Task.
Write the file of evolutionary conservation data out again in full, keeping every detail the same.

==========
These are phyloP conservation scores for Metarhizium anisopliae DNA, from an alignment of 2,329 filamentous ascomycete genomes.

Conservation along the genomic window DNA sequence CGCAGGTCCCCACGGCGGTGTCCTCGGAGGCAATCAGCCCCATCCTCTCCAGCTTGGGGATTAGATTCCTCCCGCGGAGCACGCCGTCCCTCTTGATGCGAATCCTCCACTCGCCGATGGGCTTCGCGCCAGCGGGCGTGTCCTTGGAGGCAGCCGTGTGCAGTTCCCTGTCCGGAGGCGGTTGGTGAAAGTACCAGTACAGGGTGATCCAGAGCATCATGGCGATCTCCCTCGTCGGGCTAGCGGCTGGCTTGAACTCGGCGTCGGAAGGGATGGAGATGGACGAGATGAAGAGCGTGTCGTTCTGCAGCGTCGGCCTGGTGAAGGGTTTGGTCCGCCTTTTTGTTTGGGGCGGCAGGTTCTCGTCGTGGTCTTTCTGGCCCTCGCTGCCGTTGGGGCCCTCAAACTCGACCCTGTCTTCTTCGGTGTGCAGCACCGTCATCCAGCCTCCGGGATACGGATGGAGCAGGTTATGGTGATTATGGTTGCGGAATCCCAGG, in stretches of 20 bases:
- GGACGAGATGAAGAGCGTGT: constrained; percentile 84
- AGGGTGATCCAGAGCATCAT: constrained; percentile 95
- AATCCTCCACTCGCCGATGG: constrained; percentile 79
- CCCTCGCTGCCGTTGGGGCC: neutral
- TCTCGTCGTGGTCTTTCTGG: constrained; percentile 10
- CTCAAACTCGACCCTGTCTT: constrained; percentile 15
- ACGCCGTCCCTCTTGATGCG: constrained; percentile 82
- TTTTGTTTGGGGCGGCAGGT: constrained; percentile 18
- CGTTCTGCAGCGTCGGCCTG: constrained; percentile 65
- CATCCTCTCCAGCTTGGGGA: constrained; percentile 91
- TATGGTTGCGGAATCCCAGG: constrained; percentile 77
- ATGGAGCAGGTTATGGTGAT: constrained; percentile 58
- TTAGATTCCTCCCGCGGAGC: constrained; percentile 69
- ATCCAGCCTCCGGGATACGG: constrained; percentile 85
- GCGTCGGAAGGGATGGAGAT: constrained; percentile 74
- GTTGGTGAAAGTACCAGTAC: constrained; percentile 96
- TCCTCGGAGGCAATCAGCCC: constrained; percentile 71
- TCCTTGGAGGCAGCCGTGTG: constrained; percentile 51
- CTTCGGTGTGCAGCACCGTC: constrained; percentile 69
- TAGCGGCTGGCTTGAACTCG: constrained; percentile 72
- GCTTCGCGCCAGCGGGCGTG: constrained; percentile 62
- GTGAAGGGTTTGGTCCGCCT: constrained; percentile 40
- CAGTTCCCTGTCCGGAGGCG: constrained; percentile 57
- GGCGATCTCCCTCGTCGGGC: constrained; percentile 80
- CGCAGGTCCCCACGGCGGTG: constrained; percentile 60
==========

These are phyloP conservation scores for Metarhizium anisopliae DNA, from an alignment of 2,329 filamentous ascomycete genomes.

Conservation along the genomic window DNA sequence CGCAGGTCCCCACGGCGGTGTCCTCGGAGGCAATCAGCCCCATCCTCTCCAGCTTGGGGATTAGATTCCTCCCGCGGAGCACGCCGTCCCTCTTGATGCGAATCCTCCACTCGCCGATGGGCTTCGCGCCAGCGGGCGTGTCCTTGGAGGCAGCCGTGTGCAGTTCCCTGTCCGGAGGCGGTTGGTGAAAGTACCAGTACAGGGTGATCCAGAGCATCATGGCGATCTCCCTCGTCGGGCTAGCGGCTGGCTTGAACTCGGCGTCGGAAGGGATGGAGATGGACGAGATGAAGAGCGTGTCGTTCTGCAGCGTCGGCCTGGTGAAGGGTTTGGTCCGCCTTTTTGTTTGGGGCGGCAGGTTCTCGTCGTGGTCTTTCTGGCCCTCGCTGCCGTTGGGGCCCTCAAACTCGACCCTGTCTTCTTCGGTGTGCAGCACCGTCATCCAGCCTCCGGGATACGGATGGAGCAGGTTATGGTGATTATGGTTGCGGAATCCCAGG, in stretches of 20 bases:
- GGACGAGATGAAGAGCGTGT: constrained; percentile 84
- AGGGTGATCCAGAGCATCAT: constrained; percentile 95
- AATCCTCCACTCGCCGATGG: constrained; percentile 79
- CCCTCGCTGCCGTTGGGGCC: neutral
- TCTCGTCGTGGTCTTTCTGG: constrained; percentile 10
- CTCAAACTCGACCCTGTCTT: constrained; percentile 15
- ACGCCGTCCCTCTTGATGCG: constrained; percentile 82
- TTTTGTTTGGGGCGGCAGGT: constrained; percentile 18
- CGTTCTGCAGCGTCGGCCTG: constrained; percentile 65
- CATCCTCTCCAGCTTGGGGA: constrained; percentile 91
- TATGGTTGCGGAATCCCAGG: constrained; percentile 77
- ATGGAGCAGGTTATGGTGAT: constrained; percentile 58
- TTAGATTCCTCCCGCGGAGC: constrained; percentile 69
- ATCCAGCCTCCGGGATACGG: constrained; percentile 85
- GCGTCGGAAGGGATGGAGAT: constrained; percentile 74
- GTTGGTGAAAGTACCAGTAC: constrained; percentile 96
- TCCTCGGAGGCAATCAGCCC: constrained; percentile 71
- TCCTTGGAGGCAGCCGTGTG: constrained; percentile 51
- CTTCGGTGTGCAGCACCGTC: constrained; percentile 69
- TAGCGGCTGGCTTGAACTCG: constrained; percentile 72
- GCTTCGCGCCAGCGGGCGTG: constrained; percentile 62
- GTGAAGGGTTTGGTCCGCCT: constrained; percentile 40
- CAGTTCCCTGTCCGGAGGCG: constrained; percentile 57
- GGCGATCTCCCTCGTCGGGC: constrained; percentile 80
- CGCAGGTCCCCACGGCGGTG: constrained; percentile 60